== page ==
You can do this in the Grammar Activator which is available on the next page.

Just click the Start Quiz button to begin.

You will be asked some random questions from a bank of questions.

Each time you complete the Grammar Activator you can refresh your browser and a new set of questions will be created for you.

Aspect and Tenses

A comprehensive English course covering the tenses and aspects of English in an easy-to-understand format with lots of self-test exercises to check your understanding. You will learn all you need to know about the 3 Key Verbs of English: Be, Do, Have. This course will let you see just how simple English grammar is. We will explore the present simple, the past simple, the present continuous, the post continuous, the present perfect and the present perfect past and present, along with present perfect time markers, the present perfect continuous, the past perfect and the past perfect continuous.

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Present Perfect Continuous - GA9

The perfect aspect of the present tense is marked by the auxiliary verb have plus the past participle. Remember that the tenses are shown by the auxiliary verbs, be, do, and have. If we have the present tense of have followed by a past participle, we have present perfect. So, if have plus a past participle gives us the perfect aspect, and be +ing gives us the continuous aspect, then together we should get the perfect continuous aspect. Well, it’s easy enough to name the aspects and the tenses, but you may be wondering how, when, and where we should use the perfect continuous aspect. In this Grammar Activation Pack we will look at the present tense, perfect continuous aspect. The very name of the structure tells us a lot about it. The present tense tells us there is a connection with the present, that is, now. The perfect aspect uses the past participle which shows a connection to the past. The continuous aspect talks about something happening over a period of time; in this case from a time in the past to the present. This British English grammar is essential for all students of English and the many exercises in the pack will help you master it quickly and enjoyably.    

Categories: Grammar


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Present Perfect Past - Present - GA7

We can talk about finished actions using both the present perfect and the past simple. It’s logical that anything which is finished must be in the past. What the present perfect does that the past simple cannot do is to form a connection between the past finished action and the present. We can only use a finished time expression like last week with the past simple. In this Grammar Activation Pack, I want to focus on how the present perfect connects events in the past with the present. As I said, logically anything that is finished must have happened in the past. The present perfect uses the present tense of the finite verb have, which as you know is have or has, and the past participle of a non-finite verb. It is this combination of the present and the past that gives us our biggest clue as to how the perfect aspect and the present tense work together. This British English grammar is essential for all students of English and the many exercises in the pack will help you master it quickly and enjoyably.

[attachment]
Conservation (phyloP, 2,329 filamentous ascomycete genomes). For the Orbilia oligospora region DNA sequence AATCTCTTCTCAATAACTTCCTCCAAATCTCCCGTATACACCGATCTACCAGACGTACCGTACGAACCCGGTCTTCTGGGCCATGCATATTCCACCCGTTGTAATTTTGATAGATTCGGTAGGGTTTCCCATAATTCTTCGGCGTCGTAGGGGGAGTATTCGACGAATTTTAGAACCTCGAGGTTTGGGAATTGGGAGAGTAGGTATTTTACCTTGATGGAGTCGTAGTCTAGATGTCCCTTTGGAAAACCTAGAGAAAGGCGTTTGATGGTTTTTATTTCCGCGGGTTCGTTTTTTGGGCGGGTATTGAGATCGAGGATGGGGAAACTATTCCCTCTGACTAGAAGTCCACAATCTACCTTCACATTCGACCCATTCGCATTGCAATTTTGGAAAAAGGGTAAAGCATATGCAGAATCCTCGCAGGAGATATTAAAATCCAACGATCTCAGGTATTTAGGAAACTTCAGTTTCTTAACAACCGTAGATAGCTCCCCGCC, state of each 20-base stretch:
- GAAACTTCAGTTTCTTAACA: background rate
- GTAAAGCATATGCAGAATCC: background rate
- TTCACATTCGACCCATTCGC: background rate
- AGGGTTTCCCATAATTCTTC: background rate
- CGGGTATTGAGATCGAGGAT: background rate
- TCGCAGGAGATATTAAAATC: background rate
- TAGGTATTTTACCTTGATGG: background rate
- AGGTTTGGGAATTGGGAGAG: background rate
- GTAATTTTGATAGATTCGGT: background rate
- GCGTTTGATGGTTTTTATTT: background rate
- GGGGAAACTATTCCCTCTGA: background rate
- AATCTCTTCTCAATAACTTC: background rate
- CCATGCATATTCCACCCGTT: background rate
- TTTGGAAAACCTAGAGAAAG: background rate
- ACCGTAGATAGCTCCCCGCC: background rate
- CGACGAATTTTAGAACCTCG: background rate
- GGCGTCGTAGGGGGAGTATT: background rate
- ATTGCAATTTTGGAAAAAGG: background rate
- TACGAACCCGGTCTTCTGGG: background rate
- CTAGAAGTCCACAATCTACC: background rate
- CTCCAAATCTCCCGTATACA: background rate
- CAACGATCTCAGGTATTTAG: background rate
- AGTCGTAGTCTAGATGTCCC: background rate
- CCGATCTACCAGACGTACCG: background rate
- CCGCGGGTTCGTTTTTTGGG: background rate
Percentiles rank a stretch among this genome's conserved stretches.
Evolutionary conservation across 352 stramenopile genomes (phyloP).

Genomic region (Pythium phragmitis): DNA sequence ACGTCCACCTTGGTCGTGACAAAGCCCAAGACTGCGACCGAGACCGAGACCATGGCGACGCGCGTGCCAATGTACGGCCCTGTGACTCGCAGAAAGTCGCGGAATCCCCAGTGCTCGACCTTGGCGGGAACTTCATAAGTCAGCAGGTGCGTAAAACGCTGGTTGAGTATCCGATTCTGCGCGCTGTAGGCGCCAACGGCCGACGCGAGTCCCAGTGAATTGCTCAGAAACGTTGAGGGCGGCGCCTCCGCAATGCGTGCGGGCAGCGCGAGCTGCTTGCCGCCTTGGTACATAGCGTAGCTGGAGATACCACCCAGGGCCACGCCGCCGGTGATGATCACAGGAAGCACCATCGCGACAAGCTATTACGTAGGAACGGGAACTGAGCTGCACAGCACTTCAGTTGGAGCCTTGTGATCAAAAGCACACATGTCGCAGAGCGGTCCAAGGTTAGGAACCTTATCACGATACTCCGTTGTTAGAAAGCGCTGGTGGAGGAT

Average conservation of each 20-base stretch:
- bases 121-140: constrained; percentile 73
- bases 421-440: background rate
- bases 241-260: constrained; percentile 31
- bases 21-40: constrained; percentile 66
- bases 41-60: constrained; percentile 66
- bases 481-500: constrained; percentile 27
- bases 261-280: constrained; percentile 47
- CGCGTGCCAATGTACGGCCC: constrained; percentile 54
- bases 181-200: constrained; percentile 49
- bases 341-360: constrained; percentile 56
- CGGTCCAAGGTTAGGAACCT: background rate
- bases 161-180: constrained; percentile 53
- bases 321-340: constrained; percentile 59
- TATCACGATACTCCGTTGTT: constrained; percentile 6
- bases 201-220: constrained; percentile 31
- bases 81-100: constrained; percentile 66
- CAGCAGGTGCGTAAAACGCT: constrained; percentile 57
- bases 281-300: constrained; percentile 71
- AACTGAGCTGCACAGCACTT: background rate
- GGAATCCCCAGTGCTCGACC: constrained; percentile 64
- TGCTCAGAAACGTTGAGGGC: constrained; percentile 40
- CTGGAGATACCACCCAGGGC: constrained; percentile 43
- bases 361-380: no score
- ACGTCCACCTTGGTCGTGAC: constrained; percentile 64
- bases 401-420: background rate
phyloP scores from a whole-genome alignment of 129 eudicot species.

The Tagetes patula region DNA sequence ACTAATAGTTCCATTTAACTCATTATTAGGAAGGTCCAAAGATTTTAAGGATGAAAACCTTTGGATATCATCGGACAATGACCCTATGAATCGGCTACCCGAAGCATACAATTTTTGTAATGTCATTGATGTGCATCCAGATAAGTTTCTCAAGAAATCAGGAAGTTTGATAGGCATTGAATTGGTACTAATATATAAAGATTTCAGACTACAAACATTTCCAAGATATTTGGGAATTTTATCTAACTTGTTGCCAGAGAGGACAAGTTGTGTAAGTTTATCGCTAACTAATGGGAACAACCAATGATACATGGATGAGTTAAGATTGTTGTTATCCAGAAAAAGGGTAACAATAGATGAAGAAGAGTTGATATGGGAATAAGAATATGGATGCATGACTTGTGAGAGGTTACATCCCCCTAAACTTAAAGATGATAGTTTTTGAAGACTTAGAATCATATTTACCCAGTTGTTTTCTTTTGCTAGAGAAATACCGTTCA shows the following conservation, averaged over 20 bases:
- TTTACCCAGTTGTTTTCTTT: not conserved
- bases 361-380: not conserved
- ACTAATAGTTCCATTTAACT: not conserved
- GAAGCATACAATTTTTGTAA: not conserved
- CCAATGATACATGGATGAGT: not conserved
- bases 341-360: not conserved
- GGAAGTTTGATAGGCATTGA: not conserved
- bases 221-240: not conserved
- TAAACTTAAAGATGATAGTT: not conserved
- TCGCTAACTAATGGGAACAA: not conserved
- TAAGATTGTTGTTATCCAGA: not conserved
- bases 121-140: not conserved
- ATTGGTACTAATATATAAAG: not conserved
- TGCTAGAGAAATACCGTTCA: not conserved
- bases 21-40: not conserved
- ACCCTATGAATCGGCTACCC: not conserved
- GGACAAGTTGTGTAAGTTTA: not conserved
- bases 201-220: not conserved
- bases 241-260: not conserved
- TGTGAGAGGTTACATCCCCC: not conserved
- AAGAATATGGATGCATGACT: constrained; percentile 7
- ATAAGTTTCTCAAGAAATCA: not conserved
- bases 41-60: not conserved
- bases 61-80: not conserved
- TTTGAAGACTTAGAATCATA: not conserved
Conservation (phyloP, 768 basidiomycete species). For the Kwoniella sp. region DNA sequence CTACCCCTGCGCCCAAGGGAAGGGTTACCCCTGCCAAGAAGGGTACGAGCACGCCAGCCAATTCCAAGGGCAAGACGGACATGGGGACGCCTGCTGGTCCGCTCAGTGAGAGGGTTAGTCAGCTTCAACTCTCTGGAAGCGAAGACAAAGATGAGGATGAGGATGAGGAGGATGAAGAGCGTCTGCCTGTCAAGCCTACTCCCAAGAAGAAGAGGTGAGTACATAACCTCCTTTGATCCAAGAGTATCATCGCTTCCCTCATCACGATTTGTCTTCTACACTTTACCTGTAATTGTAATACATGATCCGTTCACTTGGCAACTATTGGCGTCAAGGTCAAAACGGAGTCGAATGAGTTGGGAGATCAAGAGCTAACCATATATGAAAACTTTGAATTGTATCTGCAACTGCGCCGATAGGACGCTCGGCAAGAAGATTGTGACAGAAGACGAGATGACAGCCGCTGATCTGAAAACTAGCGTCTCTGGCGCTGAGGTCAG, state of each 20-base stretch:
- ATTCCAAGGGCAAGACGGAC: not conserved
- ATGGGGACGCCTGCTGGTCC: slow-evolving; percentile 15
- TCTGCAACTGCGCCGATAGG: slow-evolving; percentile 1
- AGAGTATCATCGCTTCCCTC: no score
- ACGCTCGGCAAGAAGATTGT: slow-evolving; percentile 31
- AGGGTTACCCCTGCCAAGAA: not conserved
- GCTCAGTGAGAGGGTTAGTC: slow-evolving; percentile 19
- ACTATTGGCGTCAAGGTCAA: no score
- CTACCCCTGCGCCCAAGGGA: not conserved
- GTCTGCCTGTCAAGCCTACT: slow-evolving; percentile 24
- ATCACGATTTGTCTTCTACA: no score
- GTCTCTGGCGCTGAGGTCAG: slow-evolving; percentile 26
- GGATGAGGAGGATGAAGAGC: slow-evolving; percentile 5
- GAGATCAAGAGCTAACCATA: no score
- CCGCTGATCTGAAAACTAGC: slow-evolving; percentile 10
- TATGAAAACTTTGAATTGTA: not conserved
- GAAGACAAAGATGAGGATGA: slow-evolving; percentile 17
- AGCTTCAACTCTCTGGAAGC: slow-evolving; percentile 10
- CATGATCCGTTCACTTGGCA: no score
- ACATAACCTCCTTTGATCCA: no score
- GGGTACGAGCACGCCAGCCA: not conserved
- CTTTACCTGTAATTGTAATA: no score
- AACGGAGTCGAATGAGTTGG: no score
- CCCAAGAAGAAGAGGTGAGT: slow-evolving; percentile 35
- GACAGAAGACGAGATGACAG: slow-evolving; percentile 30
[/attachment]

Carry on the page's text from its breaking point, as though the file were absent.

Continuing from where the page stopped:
Categories: Grammar


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Present Perfect Time Markers - GA8

English uses time markers to accurately say when something happened or happens. Yesterday, last week, last month, last year, and many more expressions tell us the when of an action. We cannot use the above finished time markers with the present perfect because they show finished periods of time. We use these time markers with the past simple. We cannot use finished time markers like yesterday, and last year with the present perfect, but there are 4 time markers that we can use. Allow me to explain how we can use these time markers with the present perfect. This British English grammar is essential for all students of English and the many exercises in the pack will help you master it quickly and enjoyably.    

Categories: Grammar